Petition with the Department of Labor and Industry for workmen's compensation death benefits. Benefits awarded. Penalty and attorney fees assessed. Employer and insurer appealed to the Workmen's Compensation Appeal Board. Award affirmed as amended. Employer, insurer and petitioner appealed to the Commonwealth Court of Pennsylvania. Held: Affirmed as modified.
William F. Sweeney, with him Harvey, Pennington, Herting Renneisen, Ltd., for Spatola Thompson and The Atlantic Companies.
Alfred Marroletti, for Margaret Kissell.
Spatola Thompson and The Atlantic Companies, whom we will refer to as the employers, and Margaret Kissell, a claimant of survivors' workmen's compensation benefits, have appealed from a decision of the Workmen's Compensation Appeal Board affirming and amending a referee's decision awarding benefits to Mrs. Kissell.
Mrs. Kissell is the widow of John Kissell, who was employed as a warehouseman by Spatola Thompson on the day of his death, July 8, 1974. On that day, Mr. Kissell was injured when a case of canned goods struck him on the chest, causing him shortness of breath. He reported the occurrence to his employers, who told him to go to the hospital. While waiting to be examined at the hospital, Mr. Kissell suffered a fatal myocardial infarction.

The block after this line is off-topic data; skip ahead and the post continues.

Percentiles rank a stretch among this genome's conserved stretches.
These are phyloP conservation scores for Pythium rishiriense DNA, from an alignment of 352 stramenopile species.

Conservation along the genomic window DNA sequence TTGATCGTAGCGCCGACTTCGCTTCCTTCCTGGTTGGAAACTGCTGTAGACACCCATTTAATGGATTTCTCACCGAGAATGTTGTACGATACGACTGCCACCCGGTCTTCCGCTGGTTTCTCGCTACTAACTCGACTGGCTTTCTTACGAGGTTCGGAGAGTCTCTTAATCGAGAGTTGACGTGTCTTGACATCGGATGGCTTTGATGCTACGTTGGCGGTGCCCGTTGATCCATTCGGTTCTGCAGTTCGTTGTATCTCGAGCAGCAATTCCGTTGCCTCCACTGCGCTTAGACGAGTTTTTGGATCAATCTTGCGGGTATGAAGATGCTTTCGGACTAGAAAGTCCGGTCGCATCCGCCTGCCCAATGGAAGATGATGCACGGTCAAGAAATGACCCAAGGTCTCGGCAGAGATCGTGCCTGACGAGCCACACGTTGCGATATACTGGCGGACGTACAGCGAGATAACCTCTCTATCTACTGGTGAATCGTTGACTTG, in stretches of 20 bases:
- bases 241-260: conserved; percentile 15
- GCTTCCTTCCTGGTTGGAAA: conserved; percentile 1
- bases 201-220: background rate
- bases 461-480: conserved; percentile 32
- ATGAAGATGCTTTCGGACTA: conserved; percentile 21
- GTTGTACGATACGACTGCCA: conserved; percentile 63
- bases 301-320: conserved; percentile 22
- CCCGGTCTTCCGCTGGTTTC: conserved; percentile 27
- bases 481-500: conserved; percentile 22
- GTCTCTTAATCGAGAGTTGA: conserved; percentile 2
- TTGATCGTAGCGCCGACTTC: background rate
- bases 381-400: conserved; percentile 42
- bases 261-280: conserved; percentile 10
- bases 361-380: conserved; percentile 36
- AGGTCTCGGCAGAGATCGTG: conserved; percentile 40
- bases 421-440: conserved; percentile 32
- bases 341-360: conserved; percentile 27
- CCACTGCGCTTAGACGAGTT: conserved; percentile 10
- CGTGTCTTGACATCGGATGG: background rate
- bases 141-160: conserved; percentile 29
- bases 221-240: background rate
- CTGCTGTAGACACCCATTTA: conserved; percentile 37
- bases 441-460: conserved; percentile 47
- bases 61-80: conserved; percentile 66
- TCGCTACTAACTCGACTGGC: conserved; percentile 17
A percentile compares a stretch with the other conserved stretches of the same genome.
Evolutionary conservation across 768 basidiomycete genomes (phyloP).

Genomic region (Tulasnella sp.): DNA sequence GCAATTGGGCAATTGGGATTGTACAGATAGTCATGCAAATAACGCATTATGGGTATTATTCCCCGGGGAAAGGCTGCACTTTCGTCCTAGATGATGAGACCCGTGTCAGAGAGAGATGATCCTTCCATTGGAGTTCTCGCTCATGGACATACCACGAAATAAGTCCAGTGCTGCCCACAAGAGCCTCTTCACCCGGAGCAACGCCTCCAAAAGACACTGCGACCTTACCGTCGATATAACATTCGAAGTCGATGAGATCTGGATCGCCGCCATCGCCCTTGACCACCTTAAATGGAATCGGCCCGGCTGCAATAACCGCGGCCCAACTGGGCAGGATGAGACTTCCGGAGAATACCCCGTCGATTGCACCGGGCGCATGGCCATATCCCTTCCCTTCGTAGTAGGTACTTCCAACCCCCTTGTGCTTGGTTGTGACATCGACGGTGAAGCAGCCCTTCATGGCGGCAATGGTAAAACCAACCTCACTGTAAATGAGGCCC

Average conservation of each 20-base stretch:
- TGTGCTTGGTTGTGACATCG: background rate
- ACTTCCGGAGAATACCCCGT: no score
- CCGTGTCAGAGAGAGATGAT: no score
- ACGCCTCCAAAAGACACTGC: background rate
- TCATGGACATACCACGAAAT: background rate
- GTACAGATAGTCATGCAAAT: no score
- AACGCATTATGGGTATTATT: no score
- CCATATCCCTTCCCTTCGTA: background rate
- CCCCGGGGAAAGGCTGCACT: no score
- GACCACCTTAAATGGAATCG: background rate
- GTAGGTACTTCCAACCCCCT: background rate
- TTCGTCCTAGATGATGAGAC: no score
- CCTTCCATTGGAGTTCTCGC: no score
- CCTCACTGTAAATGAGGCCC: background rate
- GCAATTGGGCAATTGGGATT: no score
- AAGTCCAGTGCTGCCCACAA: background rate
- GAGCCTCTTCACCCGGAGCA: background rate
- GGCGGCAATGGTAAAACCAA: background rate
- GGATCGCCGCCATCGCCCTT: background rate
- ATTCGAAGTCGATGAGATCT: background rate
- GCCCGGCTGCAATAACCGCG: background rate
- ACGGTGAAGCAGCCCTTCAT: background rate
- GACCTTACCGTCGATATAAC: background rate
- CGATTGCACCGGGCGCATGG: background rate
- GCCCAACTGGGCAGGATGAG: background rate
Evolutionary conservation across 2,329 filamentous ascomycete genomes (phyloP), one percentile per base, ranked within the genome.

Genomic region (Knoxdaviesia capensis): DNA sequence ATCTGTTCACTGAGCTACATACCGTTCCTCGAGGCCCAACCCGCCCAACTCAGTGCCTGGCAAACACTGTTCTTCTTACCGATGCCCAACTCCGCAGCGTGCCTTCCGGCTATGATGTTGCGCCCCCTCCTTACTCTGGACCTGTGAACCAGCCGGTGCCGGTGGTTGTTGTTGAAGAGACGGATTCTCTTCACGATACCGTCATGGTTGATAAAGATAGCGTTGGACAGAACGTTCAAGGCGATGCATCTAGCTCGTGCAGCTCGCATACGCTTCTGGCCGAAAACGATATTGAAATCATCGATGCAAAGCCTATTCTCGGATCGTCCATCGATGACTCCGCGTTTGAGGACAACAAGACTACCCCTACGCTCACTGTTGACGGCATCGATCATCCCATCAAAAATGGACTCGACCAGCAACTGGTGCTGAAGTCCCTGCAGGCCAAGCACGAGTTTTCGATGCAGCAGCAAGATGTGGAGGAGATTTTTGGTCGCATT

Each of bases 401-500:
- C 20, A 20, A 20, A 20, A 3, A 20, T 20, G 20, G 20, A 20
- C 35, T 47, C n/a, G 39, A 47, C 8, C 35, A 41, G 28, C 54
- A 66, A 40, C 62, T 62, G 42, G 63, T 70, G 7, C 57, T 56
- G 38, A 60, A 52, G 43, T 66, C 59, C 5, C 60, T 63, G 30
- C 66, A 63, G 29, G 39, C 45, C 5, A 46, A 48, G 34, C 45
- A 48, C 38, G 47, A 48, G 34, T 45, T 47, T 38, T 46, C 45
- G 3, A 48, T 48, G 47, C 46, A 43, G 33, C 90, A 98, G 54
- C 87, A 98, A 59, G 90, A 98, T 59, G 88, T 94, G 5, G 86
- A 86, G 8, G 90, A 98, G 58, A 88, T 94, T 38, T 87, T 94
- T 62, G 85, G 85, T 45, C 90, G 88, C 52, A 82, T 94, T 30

On November 26, 1975, Mrs. Kissell filed a fatal claim petition on behalf of herself and a minor son. A referee, after hearing, awarded compensation of $158.18 a week from the date of Mr. Kissell's death until December 26, 1977, the son's eighteenth birthday, and $121.01 a week thereafter. The referee also directed the employers to pay a penalty of 20% of the amount of the award for unreasonable and excessive delay (pursuant to Section 435(d)(i) of The Pennsylvania Workmen's Compensation Act, Act of June 2, 1915, P.L. 736, as amended, added by Act of February 8, 1972, P.L. 25, § 3, 77 P. S. § 991 (d)(i)), and in addition 20% of the amount of the award as claimant's attorney's fees (pursuant to Section 440 of the Act, 77 P. S. § 996). The employers appealed the referee's order to the Appeal Board, which reversed the orders for payment of penalty and attorney's fees and which reduced the amount of the award to $142.36 a week for the period preceding the son's eighteenth birthday.